With segmentation, users will not just discover the amount of traffic coming from, let’s say, Facebook, but the actual quality of that traffic in terms of engagement, exposure, and loyalty. Newsletter managers can see how their newsletter content performed; and all that in just a few clicks.
Here’s another example. By applying the Reader Type filter, users can see how Subscribed, Anonymous, and Registered readers behave and interact with their content.
Segmentation is also precious for publishers who are trying to introduce a healthy data culture since it helps keep each member of their media organization data-informed, saving their time and energy that would otherwise be wasted on sifting through the data.
Understanding the value of different channels and budget organization is also much easier for our users now. With segmentation, we bring great value not just for editors, but also marketing and sales professionals, data analysts, advertising and subscription managers, etc.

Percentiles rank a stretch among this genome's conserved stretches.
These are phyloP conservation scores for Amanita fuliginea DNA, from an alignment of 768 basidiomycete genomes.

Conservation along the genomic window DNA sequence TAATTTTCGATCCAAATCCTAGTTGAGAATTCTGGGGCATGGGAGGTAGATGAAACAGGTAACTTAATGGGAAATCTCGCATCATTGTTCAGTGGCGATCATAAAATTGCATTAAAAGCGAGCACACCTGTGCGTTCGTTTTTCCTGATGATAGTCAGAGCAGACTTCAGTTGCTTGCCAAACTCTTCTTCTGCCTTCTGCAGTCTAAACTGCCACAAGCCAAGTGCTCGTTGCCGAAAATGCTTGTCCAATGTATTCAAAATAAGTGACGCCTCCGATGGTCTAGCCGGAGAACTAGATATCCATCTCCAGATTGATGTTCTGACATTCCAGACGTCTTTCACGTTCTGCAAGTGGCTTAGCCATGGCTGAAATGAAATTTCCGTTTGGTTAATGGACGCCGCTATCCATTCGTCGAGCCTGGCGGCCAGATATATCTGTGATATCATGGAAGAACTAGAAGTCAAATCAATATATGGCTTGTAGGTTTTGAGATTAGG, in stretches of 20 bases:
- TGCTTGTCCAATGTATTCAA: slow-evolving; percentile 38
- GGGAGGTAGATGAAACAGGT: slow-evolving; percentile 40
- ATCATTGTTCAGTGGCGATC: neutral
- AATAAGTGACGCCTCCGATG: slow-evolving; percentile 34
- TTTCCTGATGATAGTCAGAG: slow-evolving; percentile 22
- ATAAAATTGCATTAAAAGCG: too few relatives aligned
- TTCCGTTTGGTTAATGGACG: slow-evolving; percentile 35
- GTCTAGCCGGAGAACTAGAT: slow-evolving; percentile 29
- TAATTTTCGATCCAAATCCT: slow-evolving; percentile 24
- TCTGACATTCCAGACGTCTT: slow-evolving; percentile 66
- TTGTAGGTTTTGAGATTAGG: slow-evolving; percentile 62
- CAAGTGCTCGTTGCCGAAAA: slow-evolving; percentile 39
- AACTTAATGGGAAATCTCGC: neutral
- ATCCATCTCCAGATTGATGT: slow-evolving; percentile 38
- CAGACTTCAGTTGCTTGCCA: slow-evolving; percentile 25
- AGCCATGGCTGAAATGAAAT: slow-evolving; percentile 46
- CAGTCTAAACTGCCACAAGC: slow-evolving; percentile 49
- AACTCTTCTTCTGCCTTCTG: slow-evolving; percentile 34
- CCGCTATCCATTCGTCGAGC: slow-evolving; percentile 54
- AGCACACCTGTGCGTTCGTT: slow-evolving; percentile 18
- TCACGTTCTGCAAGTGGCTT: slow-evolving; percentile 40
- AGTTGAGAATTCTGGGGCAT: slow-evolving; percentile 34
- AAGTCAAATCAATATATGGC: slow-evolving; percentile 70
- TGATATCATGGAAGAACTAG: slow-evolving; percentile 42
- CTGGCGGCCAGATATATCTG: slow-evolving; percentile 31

To find out more about the value of segmentation, read here.
2. Updated topics analysis
The bubble chart with X and Y axis and easy-to-understand quadrants helps publishers to identify topics that are best performing but are still not covered enough, as well as those that are performing poorly and need to either be covered better or covered less.
Within the new platform, we updated topics analysis for more valuable insights.
Now it is possible to analyze predefined and custom X and Y because we’ve expanded this analysis. We also introduced additional mechanisms to make it easier for users to analyze the topics: they can filter by number of published articles, hide certain topics, pinpoint prominent and underperforming topics – all in just a few clicks and within one glance. UI has also been improved.